Bottles of the popular herb ephedra should bear warning labels that the pills can cause heart attacks, strokes or even kill, the Food and Drug Administration said yesterday.
The FDA proposed the warning labels reviving an attempt the powerful dietary-supplement industry had blocked for years while saying a ban on at least some ephedra-containing products remains under discussion.
The action came less than two weeks after a medical examiner in Florida said the heatstroke death of Baltimore Orioles pitcher Steve Bechler was probably linked to his use of ephedra.
The FDA, which has reports of at least 100 deaths linked to ephedra supplements, had been under pressure from doctors for years to ban the controversial herb, but the death of Bechler renewed the scrutiny.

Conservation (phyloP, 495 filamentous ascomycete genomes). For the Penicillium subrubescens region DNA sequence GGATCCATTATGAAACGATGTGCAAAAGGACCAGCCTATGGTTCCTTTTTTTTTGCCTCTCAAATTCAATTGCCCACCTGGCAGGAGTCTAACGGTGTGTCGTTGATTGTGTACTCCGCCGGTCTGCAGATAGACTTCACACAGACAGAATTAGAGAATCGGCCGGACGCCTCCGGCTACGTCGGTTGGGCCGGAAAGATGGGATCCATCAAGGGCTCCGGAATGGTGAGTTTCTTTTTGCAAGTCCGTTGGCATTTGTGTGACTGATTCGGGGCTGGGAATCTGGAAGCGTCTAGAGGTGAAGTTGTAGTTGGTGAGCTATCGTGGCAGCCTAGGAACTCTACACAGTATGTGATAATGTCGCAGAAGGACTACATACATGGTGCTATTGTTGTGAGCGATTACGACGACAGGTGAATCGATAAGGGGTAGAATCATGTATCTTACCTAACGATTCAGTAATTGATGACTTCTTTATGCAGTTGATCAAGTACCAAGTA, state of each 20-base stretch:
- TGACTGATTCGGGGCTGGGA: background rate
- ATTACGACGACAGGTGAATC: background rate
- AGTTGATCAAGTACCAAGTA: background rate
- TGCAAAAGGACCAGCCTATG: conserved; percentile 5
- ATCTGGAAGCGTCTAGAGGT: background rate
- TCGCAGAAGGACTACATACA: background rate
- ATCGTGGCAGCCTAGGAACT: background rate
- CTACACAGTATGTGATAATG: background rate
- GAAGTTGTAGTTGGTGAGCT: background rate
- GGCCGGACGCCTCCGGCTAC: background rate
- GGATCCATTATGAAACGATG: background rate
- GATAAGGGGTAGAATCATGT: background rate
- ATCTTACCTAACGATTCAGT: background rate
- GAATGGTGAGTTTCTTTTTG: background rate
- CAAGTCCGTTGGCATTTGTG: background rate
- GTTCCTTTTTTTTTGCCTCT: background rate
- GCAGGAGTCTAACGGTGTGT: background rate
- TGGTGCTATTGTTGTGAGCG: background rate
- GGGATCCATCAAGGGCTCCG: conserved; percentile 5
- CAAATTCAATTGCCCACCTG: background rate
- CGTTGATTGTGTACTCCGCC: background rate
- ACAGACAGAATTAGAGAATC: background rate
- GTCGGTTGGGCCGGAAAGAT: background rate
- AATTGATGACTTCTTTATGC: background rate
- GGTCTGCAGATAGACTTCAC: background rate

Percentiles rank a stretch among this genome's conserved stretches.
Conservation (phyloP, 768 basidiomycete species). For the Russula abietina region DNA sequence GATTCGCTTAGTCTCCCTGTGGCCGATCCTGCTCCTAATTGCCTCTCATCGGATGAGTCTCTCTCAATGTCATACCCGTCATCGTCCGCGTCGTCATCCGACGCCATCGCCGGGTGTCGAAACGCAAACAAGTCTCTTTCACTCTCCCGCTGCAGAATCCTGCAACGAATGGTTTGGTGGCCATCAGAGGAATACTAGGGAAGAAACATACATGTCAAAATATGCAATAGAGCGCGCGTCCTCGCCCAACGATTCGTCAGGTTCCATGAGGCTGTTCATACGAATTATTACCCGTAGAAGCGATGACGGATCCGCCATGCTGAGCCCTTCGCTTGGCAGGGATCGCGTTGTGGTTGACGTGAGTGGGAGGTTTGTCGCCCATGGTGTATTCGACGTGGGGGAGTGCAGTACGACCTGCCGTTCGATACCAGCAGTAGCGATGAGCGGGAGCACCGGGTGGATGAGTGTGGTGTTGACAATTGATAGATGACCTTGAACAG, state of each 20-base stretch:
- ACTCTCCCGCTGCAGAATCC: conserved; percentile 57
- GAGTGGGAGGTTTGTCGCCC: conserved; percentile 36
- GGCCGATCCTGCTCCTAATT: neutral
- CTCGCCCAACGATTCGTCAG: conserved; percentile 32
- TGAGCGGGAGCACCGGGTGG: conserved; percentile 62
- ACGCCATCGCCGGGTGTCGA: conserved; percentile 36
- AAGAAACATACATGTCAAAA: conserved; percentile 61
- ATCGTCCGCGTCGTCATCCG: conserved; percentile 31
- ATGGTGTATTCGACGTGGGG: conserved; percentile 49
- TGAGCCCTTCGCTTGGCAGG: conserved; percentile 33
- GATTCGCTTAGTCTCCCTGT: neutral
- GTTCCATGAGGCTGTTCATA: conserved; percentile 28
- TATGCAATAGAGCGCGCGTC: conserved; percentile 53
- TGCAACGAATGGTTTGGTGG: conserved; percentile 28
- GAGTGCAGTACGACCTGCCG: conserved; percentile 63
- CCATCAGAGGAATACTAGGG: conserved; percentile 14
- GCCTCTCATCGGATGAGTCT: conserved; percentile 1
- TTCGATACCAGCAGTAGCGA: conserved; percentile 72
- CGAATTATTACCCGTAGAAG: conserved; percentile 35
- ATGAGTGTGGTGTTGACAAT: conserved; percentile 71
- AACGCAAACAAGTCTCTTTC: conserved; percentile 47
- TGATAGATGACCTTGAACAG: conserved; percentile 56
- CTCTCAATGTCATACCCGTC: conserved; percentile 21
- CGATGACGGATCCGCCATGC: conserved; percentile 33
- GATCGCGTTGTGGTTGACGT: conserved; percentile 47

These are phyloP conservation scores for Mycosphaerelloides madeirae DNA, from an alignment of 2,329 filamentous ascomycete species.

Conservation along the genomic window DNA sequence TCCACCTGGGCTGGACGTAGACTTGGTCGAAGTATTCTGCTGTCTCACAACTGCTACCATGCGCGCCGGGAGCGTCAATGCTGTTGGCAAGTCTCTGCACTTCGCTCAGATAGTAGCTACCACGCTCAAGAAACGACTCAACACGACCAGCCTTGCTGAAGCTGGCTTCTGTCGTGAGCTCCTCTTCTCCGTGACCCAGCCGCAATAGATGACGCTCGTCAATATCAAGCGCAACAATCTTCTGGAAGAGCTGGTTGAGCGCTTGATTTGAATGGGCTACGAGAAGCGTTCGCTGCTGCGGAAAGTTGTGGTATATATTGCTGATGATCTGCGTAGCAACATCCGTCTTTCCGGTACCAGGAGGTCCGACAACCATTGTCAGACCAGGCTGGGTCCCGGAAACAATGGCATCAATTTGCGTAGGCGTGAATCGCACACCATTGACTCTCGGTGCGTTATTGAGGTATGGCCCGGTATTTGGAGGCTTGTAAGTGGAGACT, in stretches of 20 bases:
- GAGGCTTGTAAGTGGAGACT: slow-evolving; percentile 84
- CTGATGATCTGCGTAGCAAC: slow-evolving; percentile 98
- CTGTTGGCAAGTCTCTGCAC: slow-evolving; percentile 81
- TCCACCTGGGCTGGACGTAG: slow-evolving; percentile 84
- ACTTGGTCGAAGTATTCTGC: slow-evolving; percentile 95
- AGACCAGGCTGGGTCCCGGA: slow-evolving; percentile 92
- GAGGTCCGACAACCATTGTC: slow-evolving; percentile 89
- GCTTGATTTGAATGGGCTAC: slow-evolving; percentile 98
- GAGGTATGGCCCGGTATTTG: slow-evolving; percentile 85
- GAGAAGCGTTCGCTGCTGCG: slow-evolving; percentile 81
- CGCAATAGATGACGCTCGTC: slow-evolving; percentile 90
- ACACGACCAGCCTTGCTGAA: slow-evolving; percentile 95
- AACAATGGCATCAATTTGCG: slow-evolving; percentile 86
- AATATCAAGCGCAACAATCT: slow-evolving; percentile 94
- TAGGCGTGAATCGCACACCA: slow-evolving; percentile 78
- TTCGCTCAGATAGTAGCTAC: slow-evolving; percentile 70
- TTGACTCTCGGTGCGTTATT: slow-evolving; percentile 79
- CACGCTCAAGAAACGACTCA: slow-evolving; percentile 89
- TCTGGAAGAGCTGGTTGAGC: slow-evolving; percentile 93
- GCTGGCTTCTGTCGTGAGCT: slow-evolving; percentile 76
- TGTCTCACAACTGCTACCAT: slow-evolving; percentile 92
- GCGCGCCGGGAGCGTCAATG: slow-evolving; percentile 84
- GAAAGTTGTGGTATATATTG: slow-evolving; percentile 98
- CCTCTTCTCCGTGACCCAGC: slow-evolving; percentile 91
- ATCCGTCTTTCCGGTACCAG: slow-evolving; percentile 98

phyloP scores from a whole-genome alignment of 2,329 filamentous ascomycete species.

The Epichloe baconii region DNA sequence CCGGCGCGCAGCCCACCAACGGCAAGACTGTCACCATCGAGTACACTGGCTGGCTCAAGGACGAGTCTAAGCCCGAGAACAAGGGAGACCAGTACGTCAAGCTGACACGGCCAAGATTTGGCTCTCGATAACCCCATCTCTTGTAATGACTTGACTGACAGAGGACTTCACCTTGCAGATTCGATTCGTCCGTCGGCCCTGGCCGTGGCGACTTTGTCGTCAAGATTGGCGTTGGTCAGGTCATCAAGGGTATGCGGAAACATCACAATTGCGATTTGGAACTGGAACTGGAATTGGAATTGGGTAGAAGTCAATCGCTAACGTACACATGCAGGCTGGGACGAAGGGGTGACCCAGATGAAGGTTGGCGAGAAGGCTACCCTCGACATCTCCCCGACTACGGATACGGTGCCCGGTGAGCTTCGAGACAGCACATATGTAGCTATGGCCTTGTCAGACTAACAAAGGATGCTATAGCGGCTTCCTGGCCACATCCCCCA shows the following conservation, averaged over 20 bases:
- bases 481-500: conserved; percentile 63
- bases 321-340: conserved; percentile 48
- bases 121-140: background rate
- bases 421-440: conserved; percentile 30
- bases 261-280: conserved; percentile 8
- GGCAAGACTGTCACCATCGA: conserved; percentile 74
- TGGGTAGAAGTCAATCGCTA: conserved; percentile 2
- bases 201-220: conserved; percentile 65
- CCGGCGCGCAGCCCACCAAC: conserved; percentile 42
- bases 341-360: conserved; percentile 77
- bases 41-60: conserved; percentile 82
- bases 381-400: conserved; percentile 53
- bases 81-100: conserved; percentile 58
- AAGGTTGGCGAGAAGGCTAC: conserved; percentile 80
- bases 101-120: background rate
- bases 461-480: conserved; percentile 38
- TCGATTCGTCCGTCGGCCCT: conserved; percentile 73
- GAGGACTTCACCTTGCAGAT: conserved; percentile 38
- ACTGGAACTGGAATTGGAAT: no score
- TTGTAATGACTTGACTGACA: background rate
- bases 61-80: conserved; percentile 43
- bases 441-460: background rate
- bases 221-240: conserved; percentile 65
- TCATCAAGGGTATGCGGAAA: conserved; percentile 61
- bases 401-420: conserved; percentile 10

The FDA is seeking public comment on the warning labels and said they could be in place in a matter of months.
“Throughout America, there continue to be tragic incidents that link dietary supplements containing ephedra to serious health problems in consumers that use these products,” said Health and Human Services Secretary Tommy Thompson.
“I don’t know why anyone would take these products. Why take the risk?”
Thompson said an outright ban was still being considered.
“Dietary supplements containing ephedra may present a significant and unreasonable risk of illness and injury,” he said.
The FDA said it had warned 24 companies that target the amphetamine-like stimulant to athletes and bodybuilders that there is no scientific evidence that ephedra helps athletic performance – letters that signal the government is considering a bigger crackdown.
The FDA also released results of a long-awaited review by the Rand Corp., which concluded the herb probably has killed at least occasionally, without much benefit.
Ephedra has been linked to life-threatening side effects, even when used by healthy people at recommended doses, because it speeds heart rate and constricts blood vessels.